Ultimately, of the greatest personal interest to Jake was a discovery on the fourth day of the “dig” of many important, personal effects of his late father who had expired some 23 years earlier. Jake recalled that shortly after his father’s demise, he had taken a bag of items from his father’s apartment, but he had never gone through them in detail. Now he rediscovered a treasure trove of documents and letters in several languages that begged to be translated and shared with Jake’s siblings and the family grandchildren. This was an invaluable family history that had been sadly and inexcusably buried all these years, out of sight and mind.

By the end of the third week, Jake had almost completed the initial stages of the cleanup, and thrown out much of the debris that had clogged the office, but a daunting task still remained: reorganizing the substantial amount of material that Jake decided should be retained. It would probably take him another month at the site to do the job properly. The final result, as Bella kept reminding him, would be restoring the room to its rightful place as a usable extra bedroom and office. As he wearily took a break from the restoration project, Jake had to agree with her that “at least there were some positives to come out of the pandemic of 2020”!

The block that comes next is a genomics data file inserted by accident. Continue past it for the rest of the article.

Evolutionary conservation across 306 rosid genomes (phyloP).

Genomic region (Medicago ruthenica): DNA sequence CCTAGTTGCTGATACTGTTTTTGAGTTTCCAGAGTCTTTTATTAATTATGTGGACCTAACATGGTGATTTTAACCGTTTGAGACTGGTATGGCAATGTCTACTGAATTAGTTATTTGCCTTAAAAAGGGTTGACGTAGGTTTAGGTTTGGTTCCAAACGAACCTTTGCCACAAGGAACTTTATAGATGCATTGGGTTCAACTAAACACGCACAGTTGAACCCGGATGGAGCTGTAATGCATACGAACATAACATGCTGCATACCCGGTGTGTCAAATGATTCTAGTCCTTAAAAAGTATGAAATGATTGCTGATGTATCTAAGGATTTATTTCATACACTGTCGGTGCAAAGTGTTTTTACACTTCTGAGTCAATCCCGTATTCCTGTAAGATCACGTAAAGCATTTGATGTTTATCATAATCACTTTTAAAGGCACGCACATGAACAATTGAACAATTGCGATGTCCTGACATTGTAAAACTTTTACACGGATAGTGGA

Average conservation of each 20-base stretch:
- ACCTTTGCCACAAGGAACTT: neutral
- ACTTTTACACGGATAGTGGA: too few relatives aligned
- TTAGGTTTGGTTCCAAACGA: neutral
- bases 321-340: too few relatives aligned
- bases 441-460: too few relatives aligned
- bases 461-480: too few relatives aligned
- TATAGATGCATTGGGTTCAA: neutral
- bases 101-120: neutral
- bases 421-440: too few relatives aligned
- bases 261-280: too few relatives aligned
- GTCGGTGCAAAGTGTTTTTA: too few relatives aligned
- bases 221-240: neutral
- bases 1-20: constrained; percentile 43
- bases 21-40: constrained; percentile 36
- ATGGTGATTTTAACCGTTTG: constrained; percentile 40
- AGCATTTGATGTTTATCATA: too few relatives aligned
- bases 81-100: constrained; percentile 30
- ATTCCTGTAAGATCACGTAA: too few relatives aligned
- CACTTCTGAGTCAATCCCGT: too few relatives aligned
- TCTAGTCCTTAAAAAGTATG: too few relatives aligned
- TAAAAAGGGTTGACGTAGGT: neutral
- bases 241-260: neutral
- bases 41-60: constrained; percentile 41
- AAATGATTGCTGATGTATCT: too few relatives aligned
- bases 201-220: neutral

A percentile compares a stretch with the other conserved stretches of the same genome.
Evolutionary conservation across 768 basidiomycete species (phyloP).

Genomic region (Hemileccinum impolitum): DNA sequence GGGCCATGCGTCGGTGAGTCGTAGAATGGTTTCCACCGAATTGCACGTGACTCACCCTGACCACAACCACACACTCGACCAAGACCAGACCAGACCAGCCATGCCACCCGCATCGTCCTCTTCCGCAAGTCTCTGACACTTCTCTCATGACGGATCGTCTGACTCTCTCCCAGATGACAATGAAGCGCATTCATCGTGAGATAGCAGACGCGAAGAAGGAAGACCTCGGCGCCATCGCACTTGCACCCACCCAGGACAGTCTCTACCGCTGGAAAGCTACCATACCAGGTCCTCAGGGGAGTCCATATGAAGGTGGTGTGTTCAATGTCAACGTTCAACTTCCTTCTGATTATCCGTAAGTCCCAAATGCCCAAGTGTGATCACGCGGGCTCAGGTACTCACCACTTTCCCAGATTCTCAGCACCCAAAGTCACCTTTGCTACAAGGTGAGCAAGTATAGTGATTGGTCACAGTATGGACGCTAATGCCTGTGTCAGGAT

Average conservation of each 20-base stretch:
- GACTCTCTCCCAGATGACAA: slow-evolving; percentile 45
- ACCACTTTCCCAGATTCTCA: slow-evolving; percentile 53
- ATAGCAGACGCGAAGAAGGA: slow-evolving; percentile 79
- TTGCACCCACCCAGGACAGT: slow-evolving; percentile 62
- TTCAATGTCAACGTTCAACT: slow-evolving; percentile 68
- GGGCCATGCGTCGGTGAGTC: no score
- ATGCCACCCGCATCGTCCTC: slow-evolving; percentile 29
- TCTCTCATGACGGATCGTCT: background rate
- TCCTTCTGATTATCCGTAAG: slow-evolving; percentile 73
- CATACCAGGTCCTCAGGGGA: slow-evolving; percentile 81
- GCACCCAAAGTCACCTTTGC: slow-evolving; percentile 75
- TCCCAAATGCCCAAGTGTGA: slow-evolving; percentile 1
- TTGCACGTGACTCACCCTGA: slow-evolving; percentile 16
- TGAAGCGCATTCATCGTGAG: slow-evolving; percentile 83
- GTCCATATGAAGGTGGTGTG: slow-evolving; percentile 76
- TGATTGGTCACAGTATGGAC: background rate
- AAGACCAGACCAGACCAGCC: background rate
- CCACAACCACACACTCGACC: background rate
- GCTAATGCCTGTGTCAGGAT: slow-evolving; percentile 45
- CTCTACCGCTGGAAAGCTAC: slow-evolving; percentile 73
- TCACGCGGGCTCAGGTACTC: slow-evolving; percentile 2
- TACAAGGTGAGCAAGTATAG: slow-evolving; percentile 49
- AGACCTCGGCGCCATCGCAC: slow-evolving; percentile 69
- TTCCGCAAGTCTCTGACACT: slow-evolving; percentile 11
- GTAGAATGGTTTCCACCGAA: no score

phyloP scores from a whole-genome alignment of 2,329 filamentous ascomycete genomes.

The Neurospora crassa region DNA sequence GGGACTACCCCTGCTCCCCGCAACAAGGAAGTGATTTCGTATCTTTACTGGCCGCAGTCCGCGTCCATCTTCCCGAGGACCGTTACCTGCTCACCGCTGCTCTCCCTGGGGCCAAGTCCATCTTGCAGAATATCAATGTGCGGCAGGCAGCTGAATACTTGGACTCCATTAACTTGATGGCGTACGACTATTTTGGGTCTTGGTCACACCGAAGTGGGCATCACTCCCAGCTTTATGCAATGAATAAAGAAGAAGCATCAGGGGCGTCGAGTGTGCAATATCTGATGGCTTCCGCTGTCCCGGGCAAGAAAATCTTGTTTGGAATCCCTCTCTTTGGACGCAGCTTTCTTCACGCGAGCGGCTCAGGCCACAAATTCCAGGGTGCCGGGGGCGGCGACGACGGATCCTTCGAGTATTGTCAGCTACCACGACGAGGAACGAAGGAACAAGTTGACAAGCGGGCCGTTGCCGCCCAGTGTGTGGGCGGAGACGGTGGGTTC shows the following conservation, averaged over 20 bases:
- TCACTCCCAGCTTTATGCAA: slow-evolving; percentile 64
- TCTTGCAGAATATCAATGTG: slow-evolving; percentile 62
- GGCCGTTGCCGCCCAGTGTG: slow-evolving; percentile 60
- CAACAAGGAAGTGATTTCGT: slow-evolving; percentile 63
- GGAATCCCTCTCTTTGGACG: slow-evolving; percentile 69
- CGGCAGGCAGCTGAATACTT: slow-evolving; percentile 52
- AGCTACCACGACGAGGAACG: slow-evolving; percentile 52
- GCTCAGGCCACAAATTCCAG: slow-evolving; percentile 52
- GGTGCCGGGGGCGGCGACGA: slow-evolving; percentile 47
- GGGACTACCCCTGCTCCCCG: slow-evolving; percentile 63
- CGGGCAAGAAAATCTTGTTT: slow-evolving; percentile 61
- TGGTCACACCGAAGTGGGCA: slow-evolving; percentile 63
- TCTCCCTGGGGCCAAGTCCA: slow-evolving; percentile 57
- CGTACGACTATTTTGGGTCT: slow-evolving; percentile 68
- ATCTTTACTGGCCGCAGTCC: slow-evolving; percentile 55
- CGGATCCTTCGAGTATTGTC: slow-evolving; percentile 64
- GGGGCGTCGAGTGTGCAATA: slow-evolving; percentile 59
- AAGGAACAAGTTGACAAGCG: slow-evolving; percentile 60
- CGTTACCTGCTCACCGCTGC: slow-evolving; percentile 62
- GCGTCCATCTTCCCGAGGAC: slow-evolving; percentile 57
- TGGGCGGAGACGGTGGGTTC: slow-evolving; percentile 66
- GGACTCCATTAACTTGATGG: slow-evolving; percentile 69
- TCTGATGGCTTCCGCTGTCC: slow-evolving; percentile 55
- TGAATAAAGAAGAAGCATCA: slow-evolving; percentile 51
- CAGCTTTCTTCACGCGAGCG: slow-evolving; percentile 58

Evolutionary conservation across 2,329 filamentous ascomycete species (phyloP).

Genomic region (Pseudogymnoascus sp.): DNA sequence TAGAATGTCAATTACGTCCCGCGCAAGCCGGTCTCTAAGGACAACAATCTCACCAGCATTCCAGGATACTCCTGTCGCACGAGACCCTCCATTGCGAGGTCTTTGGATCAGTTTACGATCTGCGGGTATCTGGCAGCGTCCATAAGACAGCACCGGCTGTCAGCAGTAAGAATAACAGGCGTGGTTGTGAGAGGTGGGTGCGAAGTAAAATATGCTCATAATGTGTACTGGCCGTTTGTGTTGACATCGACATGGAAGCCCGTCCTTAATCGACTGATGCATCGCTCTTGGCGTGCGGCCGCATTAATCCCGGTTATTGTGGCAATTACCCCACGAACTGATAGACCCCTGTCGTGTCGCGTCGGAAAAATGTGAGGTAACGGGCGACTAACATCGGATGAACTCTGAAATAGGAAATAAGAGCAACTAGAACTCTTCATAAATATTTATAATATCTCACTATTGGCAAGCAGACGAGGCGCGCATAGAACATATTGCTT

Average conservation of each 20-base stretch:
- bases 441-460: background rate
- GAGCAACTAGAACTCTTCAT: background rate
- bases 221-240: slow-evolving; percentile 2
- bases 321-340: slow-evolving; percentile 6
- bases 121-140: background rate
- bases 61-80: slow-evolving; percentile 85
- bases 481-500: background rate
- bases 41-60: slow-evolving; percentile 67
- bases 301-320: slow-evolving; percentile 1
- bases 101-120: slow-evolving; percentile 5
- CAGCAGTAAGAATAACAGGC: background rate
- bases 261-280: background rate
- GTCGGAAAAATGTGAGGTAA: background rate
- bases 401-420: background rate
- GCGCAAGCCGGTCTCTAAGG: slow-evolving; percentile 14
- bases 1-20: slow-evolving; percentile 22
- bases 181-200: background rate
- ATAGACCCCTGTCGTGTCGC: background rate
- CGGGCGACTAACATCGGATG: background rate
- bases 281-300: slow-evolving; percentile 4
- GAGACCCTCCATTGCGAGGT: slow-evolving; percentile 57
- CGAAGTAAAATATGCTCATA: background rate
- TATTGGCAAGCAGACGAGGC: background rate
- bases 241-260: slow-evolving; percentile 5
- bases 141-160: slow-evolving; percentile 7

I urge all readers who are living in conditions similar to those faced by Jake and Bella to begin the task of restoration without delay. On the one hand, you may realize that many of the objects you had previously thought worthy of keeping had, in fact, long passed their “expiration date.” On the other hand, you never know what you will find, and it will certainly add to shalom bayit during this time of stress and boredom.

Joseph Rotenberg, a frequent contributor to The Jewish Link, has resided in Teaneck for over 45 years with his wife, Barbara. His first collection of short stories and essays, entitled “Timeless Travels: Tales of Mystery, Intrigue, Humor and Enchantment,” was published in 2018 by Gefen Books and is available online at www.Amazon.com. He is currently working on a follow-up volume of stories and essays.